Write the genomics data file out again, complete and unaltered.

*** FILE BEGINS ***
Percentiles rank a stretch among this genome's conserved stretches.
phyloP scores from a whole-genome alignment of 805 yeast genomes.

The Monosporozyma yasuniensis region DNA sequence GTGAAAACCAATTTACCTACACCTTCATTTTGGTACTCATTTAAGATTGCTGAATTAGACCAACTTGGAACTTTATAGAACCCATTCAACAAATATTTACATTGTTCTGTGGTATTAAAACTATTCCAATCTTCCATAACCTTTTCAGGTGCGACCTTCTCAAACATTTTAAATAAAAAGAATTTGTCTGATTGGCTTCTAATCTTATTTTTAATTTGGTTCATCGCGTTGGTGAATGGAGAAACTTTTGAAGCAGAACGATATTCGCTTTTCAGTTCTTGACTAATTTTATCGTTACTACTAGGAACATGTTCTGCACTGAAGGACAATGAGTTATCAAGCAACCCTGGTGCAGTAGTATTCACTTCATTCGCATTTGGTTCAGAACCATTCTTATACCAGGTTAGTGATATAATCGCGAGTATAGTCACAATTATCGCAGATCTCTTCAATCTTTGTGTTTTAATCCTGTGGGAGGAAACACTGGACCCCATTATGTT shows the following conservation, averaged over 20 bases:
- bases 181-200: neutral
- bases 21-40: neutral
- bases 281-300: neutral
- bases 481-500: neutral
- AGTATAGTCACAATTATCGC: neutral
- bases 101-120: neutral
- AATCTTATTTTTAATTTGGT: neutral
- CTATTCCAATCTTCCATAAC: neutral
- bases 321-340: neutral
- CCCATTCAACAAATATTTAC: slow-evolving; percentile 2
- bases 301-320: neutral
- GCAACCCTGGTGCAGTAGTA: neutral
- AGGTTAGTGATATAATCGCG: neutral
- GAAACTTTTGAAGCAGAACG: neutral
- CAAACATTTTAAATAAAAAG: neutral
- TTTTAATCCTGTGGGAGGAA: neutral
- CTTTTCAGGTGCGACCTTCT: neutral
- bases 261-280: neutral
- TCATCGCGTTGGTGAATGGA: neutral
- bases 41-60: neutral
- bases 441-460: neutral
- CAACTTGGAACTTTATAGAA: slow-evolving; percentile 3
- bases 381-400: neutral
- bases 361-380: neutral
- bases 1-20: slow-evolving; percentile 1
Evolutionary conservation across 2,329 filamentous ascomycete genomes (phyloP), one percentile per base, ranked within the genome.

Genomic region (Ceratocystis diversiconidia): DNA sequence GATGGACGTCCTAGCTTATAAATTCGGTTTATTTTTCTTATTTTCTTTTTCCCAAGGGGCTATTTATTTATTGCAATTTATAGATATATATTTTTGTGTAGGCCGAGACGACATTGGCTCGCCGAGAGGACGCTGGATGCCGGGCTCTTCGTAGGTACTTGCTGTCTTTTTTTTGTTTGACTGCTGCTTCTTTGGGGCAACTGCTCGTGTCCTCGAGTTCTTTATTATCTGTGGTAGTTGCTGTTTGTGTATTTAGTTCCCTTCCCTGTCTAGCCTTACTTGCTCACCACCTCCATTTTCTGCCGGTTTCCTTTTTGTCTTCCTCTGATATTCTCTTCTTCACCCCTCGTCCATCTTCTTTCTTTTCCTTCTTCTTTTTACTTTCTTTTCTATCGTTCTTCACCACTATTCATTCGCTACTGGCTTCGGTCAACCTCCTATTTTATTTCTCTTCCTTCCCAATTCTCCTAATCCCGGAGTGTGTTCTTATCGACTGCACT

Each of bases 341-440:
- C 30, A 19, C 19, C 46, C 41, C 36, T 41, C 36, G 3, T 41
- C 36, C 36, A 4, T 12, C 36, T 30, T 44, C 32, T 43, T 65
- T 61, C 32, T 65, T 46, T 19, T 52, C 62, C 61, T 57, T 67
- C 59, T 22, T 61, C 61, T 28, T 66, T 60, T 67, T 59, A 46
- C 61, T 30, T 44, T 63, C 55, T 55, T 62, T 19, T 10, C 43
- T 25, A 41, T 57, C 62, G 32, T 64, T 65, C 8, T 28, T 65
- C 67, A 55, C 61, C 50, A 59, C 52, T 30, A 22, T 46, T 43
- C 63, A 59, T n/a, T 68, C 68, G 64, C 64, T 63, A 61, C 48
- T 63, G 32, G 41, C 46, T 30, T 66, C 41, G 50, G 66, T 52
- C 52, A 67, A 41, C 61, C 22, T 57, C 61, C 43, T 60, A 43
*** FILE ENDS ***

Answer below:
Percentiles rank a stretch among this genome's conserved stretches.
phyloP scores from a whole-genome alignment of 805 yeast genomes.

The Monosporozyma yasuniensis region DNA sequence GTGAAAACCAATTTACCTACACCTTCATTTTGGTACTCATTTAAGATTGCTGAATTAGACCAACTTGGAACTTTATAGAACCCATTCAACAAATATTTACATTGTTCTGTGGTATTAAAACTATTCCAATCTTCCATAACCTTTTCAGGTGCGACCTTCTCAAACATTTTAAATAAAAAGAATTTGTCTGATTGGCTTCTAATCTTATTTTTAATTTGGTTCATCGCGTTGGTGAATGGAGAAACTTTTGAAGCAGAACGATATTCGCTTTTCAGTTCTTGACTAATTTTATCGTTACTACTAGGAACATGTTCTGCACTGAAGGACAATGAGTTATCAAGCAACCCTGGTGCAGTAGTATTCACTTCATTCGCATTTGGTTCAGAACCATTCTTATACCAGGTTAGTGATATAATCGCGAGTATAGTCACAATTATCGCAGATCTCTTCAATCTTTGTGTTTTAATCCTGTGGGAGGAAACACTGGACCCCATTATGTT shows the following conservation, averaged over 20 bases:
- bases 181-200: neutral
- bases 21-40: neutral
- bases 281-300: neutral
- bases 481-500: neutral
- AGTATAGTCACAATTATCGC: neutral
- bases 101-120: neutral
- AATCTTATTTTTAATTTGGT: neutral
- CTATTCCAATCTTCCATAAC: neutral
- bases 321-340: neutral
- CCCATTCAACAAATATTTAC: slow-evolving; percentile 2
- bases 301-320: neutral
- GCAACCCTGGTGCAGTAGTA: neutral
- AGGTTAGTGATATAATCGCG: neutral
- GAAACTTTTGAAGCAGAACG: neutral
- CAAACATTTTAAATAAAAAG: neutral
- TTTTAATCCTGTGGGAGGAA: neutral
- CTTTTCAGGTGCGACCTTCT: neutral
- bases 261-280: neutral
- TCATCGCGTTGGTGAATGGA: neutral
- bases 41-60: neutral
- bases 441-460: neutral
- CAACTTGGAACTTTATAGAA: slow-evolving; percentile 3
- bases 381-400: neutral
- bases 361-380: neutral
- bases 1-20: slow-evolving; percentile 1
Evolutionary conservation across 2,329 filamentous ascomycete genomes (phyloP), one percentile per base, ranked within the genome.

Genomic region (Ceratocystis diversiconidia): DNA sequence GATGGACGTCCTAGCTTATAAATTCGGTTTATTTTTCTTATTTTCTTTTTCCCAAGGGGCTATTTATTTATTGCAATTTATAGATATATATTTTTGTGTAGGCCGAGACGACATTGGCTCGCCGAGAGGACGCTGGATGCCGGGCTCTTCGTAGGTACTTGCTGTCTTTTTTTTGTTTGACTGCTGCTTCTTTGGGGCAACTGCTCGTGTCCTCGAGTTCTTTATTATCTGTGGTAGTTGCTGTTTGTGTATTTAGTTCCCTTCCCTGTCTAGCCTTACTTGCTCACCACCTCCATTTTCTGCCGGTTTCCTTTTTGTCTTCCTCTGATATTCTCTTCTTCACCCCTCGTCCATCTTCTTTCTTTTCCTTCTTCTTTTTACTTTCTTTTCTATCGTTCTTCACCACTATTCATTCGCTACTGGCTTCGGTCAACCTCCTATTTTATTTCTCTTCCTTCCCAATTCTCCTAATCCCGGAGTGTGTTCTTATCGACTGCACT

Each of bases 341-440:
- C 30, A 19, C 19, C 46, C 41, C 36, T 41, C 36, G 3, T 41
- C 36, C 36, A 4, T 12, C 36, T 30, T 44, C 32, T 43, T 65
- T 61, C 32, T 65, T 46, T 19, T 52, C 62, C 61, T 57, T 67
- C 59, T 22, T 61, C 61, T 28, T 66, T 60, T 67, T 59, A 46
- C 61, T 30, T 44, T 63, C 55, T 55, T 62, T 19, T 10, C 43
- T 25, A 41, T 57, C 62, G 32, T 64, T 65, C 8, T 28, T 65
- C 67, A 55, C 61, C 50, A 59, C 52, T 30, A 22, T 46, T 43
- C 63, A 59, T n/a, T 68, C 68, G 64, C 64, T 63, A 61, C 48
- T 63, G 32, G 41, C 46, T 30, T 66, C 41, G 50, G 66, T 52
- C 52, A 67, A 41, C 61, C 22, T 57, C 61, C 43, T 60, A 43